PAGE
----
Wednesday, 29 April 2009
What's a Whole Grain?
We know that the grains we eat should be "Whole Grains"... and i've blogged about Whole Grains in the past. The topic can be a bit confusing though so I'm going to review.
First, a little quiz:
1. Which bread is usually all or mostly whole grain?
a. Whole Wheat
b. Multi Grain
2. Which of the following (could be more than one) are whole grains?
3. Which cereals are whole grains?
a. Shredded Wheat
c. All Bran
d. Corn Flakes
e. Special K
In theory, Multi Grain, Rye and Pumpernickel could all be whole grain... but not always.
The answer is a) Whole Wheat bread... but only in the US.
In Canada and the US, read the ingredient list. If the first ingredient starts with "whole", it's a whole grain. For example, if the first ingredient is "Wheat Flour", it's not a whole grain. If it's "Whole Wheat Flour", it is.
Products labeled with words like "made with whole wheat", "multigrain," "stone ground," "whole wheat (in Canada*)," "seven-grain," or "bran" may actually contain little or no whole grain!
*In Canada, it's legal to advertise any food product as "whole wheat" with up to 70% of the germ removed! A label must state '100% Whole Grain Whole Wheat' for a Canadian consumer to know they're getting a whole grain product.
Don't rely on the colour of the bread- lots of products add molasses to get that brown colour.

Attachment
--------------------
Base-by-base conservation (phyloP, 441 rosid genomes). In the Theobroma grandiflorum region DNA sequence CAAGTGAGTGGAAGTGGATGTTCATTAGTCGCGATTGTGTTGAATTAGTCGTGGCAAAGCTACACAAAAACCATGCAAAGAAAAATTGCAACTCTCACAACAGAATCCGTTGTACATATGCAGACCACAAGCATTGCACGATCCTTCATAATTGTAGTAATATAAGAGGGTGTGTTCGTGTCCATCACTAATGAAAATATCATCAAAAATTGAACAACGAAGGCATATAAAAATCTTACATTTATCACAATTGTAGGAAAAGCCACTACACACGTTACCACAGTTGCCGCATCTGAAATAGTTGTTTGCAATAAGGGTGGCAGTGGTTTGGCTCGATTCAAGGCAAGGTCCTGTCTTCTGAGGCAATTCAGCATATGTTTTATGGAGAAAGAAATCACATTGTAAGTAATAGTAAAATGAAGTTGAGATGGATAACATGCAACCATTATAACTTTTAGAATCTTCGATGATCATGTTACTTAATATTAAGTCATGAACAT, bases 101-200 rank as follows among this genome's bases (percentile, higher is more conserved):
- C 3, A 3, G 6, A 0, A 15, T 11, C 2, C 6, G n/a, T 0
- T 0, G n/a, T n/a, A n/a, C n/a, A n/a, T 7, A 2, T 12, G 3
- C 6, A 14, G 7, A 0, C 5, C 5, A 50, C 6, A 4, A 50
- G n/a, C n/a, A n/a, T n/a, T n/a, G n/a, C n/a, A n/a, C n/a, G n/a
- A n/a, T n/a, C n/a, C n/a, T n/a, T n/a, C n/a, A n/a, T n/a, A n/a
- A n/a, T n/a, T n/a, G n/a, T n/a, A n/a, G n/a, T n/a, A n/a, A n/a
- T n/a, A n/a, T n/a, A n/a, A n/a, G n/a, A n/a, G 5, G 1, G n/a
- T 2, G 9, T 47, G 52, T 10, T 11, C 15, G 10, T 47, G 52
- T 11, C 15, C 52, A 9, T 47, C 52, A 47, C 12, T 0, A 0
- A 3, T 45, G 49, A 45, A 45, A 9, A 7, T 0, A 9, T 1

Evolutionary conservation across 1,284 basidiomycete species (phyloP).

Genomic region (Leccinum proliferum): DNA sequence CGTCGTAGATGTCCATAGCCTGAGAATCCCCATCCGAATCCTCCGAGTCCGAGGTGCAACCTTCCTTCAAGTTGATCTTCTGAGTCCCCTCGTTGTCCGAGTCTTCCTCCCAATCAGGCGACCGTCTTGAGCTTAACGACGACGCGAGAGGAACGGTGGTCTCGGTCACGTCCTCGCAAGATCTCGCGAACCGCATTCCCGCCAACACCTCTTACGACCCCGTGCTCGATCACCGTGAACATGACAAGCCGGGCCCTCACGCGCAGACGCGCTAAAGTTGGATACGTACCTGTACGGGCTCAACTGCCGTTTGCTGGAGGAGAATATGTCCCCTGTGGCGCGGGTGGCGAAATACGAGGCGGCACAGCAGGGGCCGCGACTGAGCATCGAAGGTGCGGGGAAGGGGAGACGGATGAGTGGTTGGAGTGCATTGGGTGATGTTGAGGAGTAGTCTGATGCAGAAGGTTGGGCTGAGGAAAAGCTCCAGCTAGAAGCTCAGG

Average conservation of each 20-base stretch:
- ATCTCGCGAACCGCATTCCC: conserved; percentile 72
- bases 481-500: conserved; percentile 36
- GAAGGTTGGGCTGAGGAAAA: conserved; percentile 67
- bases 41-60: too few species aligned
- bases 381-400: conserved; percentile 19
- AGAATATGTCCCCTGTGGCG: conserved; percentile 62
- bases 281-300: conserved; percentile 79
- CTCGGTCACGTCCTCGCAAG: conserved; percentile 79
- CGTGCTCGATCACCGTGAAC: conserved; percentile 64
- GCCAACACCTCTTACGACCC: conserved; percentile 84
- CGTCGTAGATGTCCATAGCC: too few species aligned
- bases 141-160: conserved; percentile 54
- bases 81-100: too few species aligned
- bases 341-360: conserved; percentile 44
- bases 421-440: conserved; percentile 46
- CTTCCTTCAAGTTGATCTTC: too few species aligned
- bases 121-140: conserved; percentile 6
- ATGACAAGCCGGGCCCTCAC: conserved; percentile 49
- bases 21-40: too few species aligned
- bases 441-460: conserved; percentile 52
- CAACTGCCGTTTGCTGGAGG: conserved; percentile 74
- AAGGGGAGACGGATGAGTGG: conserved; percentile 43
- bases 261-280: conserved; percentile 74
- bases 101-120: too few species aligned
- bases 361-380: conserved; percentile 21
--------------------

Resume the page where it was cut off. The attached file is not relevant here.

Don't rely on fiber amount either since products may add processed fiber from peas or other food that can help prevent constipation and diverticulosis but doesn't offer the antioxidants and phytochemicals whole grains do.
When shopping for bread:
Choose ones that are whole grains AND high in fiber:
-Read the ingredient list and choose a bread that has a whole grain as the first ingredient- in most cases, starting with the word "whole".
-Choose a whole grain bread that contains 2-3 or more grams of fiber per slice.
2. Other Whole Grains
b) Quinoa and d) Oatmeal are whole grains.
Bulgur and Couscous are not always (whole grain bulgur and whole wheat couscous are).
Other whole grains include:
Barley ( but not pearl barley), buckwheat, kamut, millet, brown and wild rice and spelt.
a) Shredded Wheat and b) Total are whole grains. All Brans, Corn Flakes and Special K are not.
The first ingredient in a whole grain cereal is a whole grain- usually starts with the word "Whole".
For example, the first ingredient in the cereal Grape Nuts is "Whole Grain Wheat Flour" therefore, it's a whole grain.
The first ingredient in the cereal Kellogg's Multi-Grain Rice Krispies is "Rice" therefore it's not a whole grain.
Cereal can be confusing when it comes to choosing a whole grain, partly because of fiber content. For example, Shredded Wheat (a whole grain) has less fiber than All Bran (bran isn't technically a whole grain).
Secondly, sugar added to cereal decreases the amount of fiber. Honey Nut Cheerios (a whole grain) has only 1g fiber per serving. That's because the added sugar takes the place of the whole grain, therefore there's less fiber.
When shopping for cereal:
- Choose a whole grain cereal that is ALSO high in fiber. A whole grain cereal has a whole grain as the first ingredient, usually starting with the word "whole". A high fiber cereal contains more than 5 grams fiber per serving.
- Even though bran isn't technically a whole grain, think of it as a whole grain because the high fiber in the bran has loads of benefits.
- Choose a cereal with less sugar- less than 10g sugar per serving. Sugar replaces some of the whole grain you should be eating.
- Make sure your granola is low fat.
Here's a list of some of the popular breakfast cereals and whether they're whole grains or not:
Granola or muesli
NOT Whole Grain:
NOT Whole Grain:
Cream of rice
Cream of Wheat